Zone Coverage

  • Released Tuesday, October 30, 2012

Which satellite watches the weather over your city? If you live in the Western U.S., it's probably GOES-15. On the East Coast it's GOES-13. Traveling at the same speed as Earth's rotation keeps these so-called geostationary satellites perfectly positioned to maintain constant watch over an entire region. A total of five such weather satellites achieve continuous global coverage by orbiting Earth from about 22,300 miles above the equator. At almost one-tenth the distance to the moon, they're farther away than most Earth-observing satellites. But the orbital altitude is anything but arbitrary: too high and the satellite would lag behind Earth's spin, too low and it would outpace its target. Check out the visualization to see how all five weather satellites circle our planet.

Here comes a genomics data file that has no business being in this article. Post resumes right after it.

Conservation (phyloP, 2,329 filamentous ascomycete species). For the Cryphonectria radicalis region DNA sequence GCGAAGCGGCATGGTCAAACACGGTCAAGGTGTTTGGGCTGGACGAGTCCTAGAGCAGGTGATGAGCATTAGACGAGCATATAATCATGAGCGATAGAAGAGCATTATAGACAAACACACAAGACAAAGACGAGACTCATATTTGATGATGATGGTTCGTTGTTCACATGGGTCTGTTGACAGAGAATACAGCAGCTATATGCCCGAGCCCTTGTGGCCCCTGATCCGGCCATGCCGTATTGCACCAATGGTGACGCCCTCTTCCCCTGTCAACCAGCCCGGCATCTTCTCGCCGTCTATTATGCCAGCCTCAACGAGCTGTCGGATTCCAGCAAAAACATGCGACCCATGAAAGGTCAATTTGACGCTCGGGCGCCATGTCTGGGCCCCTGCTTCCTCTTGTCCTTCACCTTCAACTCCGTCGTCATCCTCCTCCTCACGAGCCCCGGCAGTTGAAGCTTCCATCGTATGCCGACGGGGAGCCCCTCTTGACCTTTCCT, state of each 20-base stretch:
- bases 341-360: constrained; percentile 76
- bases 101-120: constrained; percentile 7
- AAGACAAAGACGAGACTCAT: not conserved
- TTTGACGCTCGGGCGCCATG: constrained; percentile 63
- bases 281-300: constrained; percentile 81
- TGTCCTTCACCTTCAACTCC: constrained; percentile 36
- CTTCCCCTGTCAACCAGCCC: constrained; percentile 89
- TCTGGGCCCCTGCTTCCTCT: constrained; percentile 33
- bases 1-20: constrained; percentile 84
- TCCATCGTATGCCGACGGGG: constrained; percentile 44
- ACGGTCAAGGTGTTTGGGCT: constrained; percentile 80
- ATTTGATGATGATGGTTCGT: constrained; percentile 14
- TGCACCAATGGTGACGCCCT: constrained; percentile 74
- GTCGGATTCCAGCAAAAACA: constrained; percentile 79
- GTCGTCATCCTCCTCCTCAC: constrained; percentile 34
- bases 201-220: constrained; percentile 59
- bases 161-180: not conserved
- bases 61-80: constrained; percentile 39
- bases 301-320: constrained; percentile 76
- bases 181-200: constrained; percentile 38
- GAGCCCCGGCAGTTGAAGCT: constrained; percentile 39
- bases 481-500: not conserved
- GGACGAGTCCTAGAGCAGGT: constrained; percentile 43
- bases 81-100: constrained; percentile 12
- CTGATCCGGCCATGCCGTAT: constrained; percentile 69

Five weather satellites—GOES-13, GOES-15, Meteosat-7, Meteosat-9 and MTSAT-2—each grant a view of more than a quarter of the planet's surface.

GOES-13 tracked Hurricane Sandy along with clouds from a powerful cold front headed toward the East Coast in Oct. 2012.

GOES-13 tracked Hurricane Sandy along with clouds from a powerful cold front headed toward the East Coast in Oct. 2012.

In this model of tracked space objects (black dots), geostationary satellites form a distinct ring around Earth's equator.

In this model of tracked space objects (black dots), geostationary satellites form a distinct ring around Earth's equator.



Credits

Please give credit for this item to:
NASA's Goddard Space Flight Center
Meteosat-9 image courtesy of NASA/Rob Simmons using EUMETSAT data

Release date

This page was originally published on Tuesday, October 30, 2012.
This page was last updated on Wednesday, May 3, 2023 at 1:52 PM EDT.